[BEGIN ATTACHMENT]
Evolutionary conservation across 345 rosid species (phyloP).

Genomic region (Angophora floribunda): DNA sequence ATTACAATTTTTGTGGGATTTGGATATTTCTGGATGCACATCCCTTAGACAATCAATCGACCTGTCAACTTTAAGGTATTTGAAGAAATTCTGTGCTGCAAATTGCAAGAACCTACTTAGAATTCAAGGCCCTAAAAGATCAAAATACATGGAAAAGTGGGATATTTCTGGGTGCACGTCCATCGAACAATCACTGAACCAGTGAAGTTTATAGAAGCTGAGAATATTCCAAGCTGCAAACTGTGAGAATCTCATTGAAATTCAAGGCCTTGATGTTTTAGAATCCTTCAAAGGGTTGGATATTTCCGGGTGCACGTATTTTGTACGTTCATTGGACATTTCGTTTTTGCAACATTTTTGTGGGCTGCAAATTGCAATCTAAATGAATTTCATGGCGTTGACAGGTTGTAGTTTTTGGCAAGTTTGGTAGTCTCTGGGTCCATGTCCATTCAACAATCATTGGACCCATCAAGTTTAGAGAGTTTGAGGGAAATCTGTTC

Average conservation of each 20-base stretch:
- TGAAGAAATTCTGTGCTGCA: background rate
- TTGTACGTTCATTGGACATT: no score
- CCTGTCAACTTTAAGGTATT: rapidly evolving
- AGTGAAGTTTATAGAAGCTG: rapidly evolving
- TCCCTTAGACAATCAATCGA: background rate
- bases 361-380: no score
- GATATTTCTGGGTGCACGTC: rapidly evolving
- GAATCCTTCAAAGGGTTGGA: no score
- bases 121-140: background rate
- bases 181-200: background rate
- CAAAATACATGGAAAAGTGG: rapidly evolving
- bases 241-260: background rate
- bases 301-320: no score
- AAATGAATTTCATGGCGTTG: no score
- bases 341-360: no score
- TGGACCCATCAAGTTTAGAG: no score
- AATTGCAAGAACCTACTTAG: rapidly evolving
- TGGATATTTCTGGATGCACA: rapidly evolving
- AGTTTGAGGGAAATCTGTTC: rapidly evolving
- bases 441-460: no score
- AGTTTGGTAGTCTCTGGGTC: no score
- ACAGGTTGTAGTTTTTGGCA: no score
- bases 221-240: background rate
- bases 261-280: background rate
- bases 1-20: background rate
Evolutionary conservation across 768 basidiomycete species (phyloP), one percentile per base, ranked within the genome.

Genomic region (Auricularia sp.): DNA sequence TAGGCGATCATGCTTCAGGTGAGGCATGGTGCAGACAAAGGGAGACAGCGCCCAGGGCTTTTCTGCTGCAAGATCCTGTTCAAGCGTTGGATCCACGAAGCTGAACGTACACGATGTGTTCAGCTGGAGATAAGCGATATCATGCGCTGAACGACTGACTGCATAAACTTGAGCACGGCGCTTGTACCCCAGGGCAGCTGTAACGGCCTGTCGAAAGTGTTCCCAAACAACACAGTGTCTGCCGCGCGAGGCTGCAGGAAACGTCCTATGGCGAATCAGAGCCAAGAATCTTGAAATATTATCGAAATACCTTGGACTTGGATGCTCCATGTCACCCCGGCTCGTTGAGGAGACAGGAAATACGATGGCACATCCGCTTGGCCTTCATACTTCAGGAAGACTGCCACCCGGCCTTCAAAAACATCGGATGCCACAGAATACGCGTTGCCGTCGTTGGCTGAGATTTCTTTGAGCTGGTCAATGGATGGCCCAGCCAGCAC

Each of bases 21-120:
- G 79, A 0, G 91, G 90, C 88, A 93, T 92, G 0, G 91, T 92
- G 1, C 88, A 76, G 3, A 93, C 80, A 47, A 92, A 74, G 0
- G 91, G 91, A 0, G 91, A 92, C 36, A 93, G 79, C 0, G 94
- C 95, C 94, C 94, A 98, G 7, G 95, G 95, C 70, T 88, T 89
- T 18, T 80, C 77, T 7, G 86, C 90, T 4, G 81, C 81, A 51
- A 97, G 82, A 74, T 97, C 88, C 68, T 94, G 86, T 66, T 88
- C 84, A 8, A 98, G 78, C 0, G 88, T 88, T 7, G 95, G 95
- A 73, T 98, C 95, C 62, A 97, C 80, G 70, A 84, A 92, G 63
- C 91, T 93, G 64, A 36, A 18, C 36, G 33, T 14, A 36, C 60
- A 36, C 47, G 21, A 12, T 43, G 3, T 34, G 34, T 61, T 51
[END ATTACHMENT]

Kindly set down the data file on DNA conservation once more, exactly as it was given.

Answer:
Evolutionary conservation across 345 rosid species (phyloP).

Genomic region (Angophora floribunda): DNA sequence ATTACAATTTTTGTGGGATTTGGATATTTCTGGATGCACATCCCTTAGACAATCAATCGACCTGTCAACTTTAAGGTATTTGAAGAAATTCTGTGCTGCAAATTGCAAGAACCTACTTAGAATTCAAGGCCCTAAAAGATCAAAATACATGGAAAAGTGGGATATTTCTGGGTGCACGTCCATCGAACAATCACTGAACCAGTGAAGTTTATAGAAGCTGAGAATATTCCAAGCTGCAAACTGTGAGAATCTCATTGAAATTCAAGGCCTTGATGTTTTAGAATCCTTCAAAGGGTTGGATATTTCCGGGTGCACGTATTTTGTACGTTCATTGGACATTTCGTTTTTGCAACATTTTTGTGGGCTGCAAATTGCAATCTAAATGAATTTCATGGCGTTGACAGGTTGTAGTTTTTGGCAAGTTTGGTAGTCTCTGGGTCCATGTCCATTCAACAATCATTGGACCCATCAAGTTTAGAGAGTTTGAGGGAAATCTGTTC

Average conservation of each 20-base stretch:
- TGAAGAAATTCTGTGCTGCA: background rate
- TTGTACGTTCATTGGACATT: no score
- CCTGTCAACTTTAAGGTATT: rapidly evolving
- AGTGAAGTTTATAGAAGCTG: rapidly evolving
- TCCCTTAGACAATCAATCGA: background rate
- bases 361-380: no score
- GATATTTCTGGGTGCACGTC: rapidly evolving
- GAATCCTTCAAAGGGTTGGA: no score
- bases 121-140: background rate
- bases 181-200: background rate
- CAAAATACATGGAAAAGTGG: rapidly evolving
- bases 241-260: background rate
- bases 301-320: no score
- AAATGAATTTCATGGCGTTG: no score
- bases 341-360: no score
- TGGACCCATCAAGTTTAGAG: no score
- AATTGCAAGAACCTACTTAG: rapidly evolving
- TGGATATTTCTGGATGCACA: rapidly evolving
- AGTTTGAGGGAAATCTGTTC: rapidly evolving
- bases 441-460: no score
- AGTTTGGTAGTCTCTGGGTC: no score
- ACAGGTTGTAGTTTTTGGCA: no score
- bases 221-240: background rate
- bases 261-280: background rate
- bases 1-20: background rate
Evolutionary conservation across 768 basidiomycete species (phyloP), one percentile per base, ranked within the genome.

Genomic region (Auricularia sp.): DNA sequence TAGGCGATCATGCTTCAGGTGAGGCATGGTGCAGACAAAGGGAGACAGCGCCCAGGGCTTTTCTGCTGCAAGATCCTGTTCAAGCGTTGGATCCACGAAGCTGAACGTACACGATGTGTTCAGCTGGAGATAAGCGATATCATGCGCTGAACGACTGACTGCATAAACTTGAGCACGGCGCTTGTACCCCAGGGCAGCTGTAACGGCCTGTCGAAAGTGTTCCCAAACAACACAGTGTCTGCCGCGCGAGGCTGCAGGAAACGTCCTATGGCGAATCAGAGCCAAGAATCTTGAAATATTATCGAAATACCTTGGACTTGGATGCTCCATGTCACCCCGGCTCGTTGAGGAGACAGGAAATACGATGGCACATCCGCTTGGCCTTCATACTTCAGGAAGACTGCCACCCGGCCTTCAAAAACATCGGATGCCACAGAATACGCGTTGCCGTCGTTGGCTGAGATTTCTTTGAGCTGGTCAATGGATGGCCCAGCCAGCAC

Each of bases 21-120:
- G 79, A 0, G 91, G 90, C 88, A 93, T 92, G 0, G 91, T 92
- G 1, C 88, A 76, G 3, A 93, C 80, A 47, A 92, A 74, G 0
- G 91, G 91, A 0, G 91, A 92, C 36, A 93, G 79, C 0, G 94
- C 95, C 94, C 94, A 98, G 7, G 95, G 95, C 70, T 88, T 89
- T 18, T 80, C 77, T 7, G 86, C 90, T 4, G 81, C 81, A 51
- A 97, G 82, A 74, T 97, C 88, C 68, T 94, G 86, T 66, T 88
- C 84, A 8, A 98, G 78, C 0, G 88, T 88, T 7, G 95, G 95
- A 73, T 98, C 95, C 62, A 97, C 80, G 70, A 84, A 92, G 63
- C 91, T 93, G 64, A 36, A 18, C 36, G 33, T 14, A 36, C 60
- A 36, C 47, G 21, A 12, T 43, G 3, T 34, G 34, T 61, T 51